I’m tired of adoptive parent confessionals

Several folks have sent me links about the Slate article, "I did not love my adopted child" and the companion piece on NPR.

I hadn't written about it here because frankly sometimes it just seems too much. And because I'm trying to finish writing 3 research papers! 🙂

But I finally had to take the time to at least jot down a few thoughts:

  • I give her a few points because at least to some degree she recognizes that the typical "happy-happy-joy-joy" adoption narrative serves to hurt everyone involved who does NOT experience a smooth transition, a good "fit" between adoptive parent and child, post-adoption depression on the part of adoptive parents, post-adoption grieving on the part of the child and all the ways in which adoption is nothing less than this perfect way to "grow a family"
  • The author does clearly state what I think a lot of us have said in the past – prospective adoptive parents often think they're more prepared for the difficulties of adopting than they really are. It's easy, I think, for prospective adoptive parents to think, "not me, not my child."
  • To some degree I can even appreciate the "there- but-for-[fill in saving grace here]-go-I" sentiment, which I think all of us who claim to have an ounce of compassion often say

But –

  • I truly hope that the author is using a pseudonym. For the child's sake. I can't even imagine some day that child g00gling her adoptive mother's name some day and finding this article in which her mom confesses to not loving her
  • Is it not completely clear in this article that the child was TRAUMATIZED by being adopted? Being adopted as a toddler (3 years old in this case, which I really relate to because I was the same age when I was adopted) is considered by many to be one of the WORST times a child can be adopted.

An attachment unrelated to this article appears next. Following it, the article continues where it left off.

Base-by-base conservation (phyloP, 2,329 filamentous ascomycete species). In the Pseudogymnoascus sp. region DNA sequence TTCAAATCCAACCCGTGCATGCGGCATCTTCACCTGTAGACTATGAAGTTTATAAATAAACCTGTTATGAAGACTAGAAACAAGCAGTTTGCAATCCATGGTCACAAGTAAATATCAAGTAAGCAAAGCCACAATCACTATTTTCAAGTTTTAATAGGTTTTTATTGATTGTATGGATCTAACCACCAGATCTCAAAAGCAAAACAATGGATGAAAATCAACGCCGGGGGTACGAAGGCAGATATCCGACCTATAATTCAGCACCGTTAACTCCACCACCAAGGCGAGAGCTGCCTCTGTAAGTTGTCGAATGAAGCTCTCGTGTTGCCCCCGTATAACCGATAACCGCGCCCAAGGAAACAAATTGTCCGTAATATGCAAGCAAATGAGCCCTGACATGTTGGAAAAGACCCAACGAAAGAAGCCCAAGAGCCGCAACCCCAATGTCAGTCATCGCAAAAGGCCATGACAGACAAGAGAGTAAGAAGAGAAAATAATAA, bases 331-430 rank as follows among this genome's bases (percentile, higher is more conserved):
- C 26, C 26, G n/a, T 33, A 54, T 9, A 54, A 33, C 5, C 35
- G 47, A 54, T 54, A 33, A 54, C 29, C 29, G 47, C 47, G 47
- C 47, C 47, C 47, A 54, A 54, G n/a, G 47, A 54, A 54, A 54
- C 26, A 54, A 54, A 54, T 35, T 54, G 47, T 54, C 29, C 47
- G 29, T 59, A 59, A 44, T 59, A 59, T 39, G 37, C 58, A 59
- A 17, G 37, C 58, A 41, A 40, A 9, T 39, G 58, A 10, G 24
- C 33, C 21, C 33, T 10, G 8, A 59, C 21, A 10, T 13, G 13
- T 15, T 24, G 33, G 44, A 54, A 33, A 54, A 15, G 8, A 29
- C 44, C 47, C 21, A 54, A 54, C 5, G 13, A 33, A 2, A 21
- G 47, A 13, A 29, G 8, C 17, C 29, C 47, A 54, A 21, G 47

• There seems to be a total lack of empathy for what the child went through being pulled from her foster parents to a strange white family in a strange country where EVERYTHING – language, food, sleeping, parenting, noise, environment, people – was different.

In general this was another adoptive parent's "I did it to help other adoptive parents" self-confessional, a la Tedaldi, but it once again attempts to elicit sympathy for just how hard it is for adoptive parents who have to struggle with pathologically ill-behaved adoptive children (or in other words, kids who did not live up to the adoptive parent's expectations of being so happy to attach to a new caregiver -  i.e. them). For parents who claim this is about the best interest of the child, whose interest is truly valued in these articles?

Where is the acknowledgment of the adoptee's perspective? Why do these articles merely continue to pathologize adopted children without really recognizing the trauma of the adoption experience itself? Lots of attention seems to be spent on the pre-adoption trauma – the triple bad boys of pre-adoption experiences (abandonment, institutional life, pre-abandonment abuse or neglect). What about the trauma of ripping a child away from the only people this child knew and placing them in a foreign country? What would Dell'Antonia have wanted for her biological son if he had to have been taken away from her and sent to China to an adoptive family who wanted to "grow their family?" Would she have recognized the trauma her son would have felt in that scenario? My guess is yes. My guess is she never recognized that the fact her adopted child was so attached to her foster parents was in many ways a good thing – it meant her daughter had the capacity to love someone. My guess is that it didn't really matter. It was more about her daughter's lack of attachment to her. Which is ridiculous, right? I mean, you don't expect to go on a first date with someone and immediately fall in love. Why would you expect that from a child?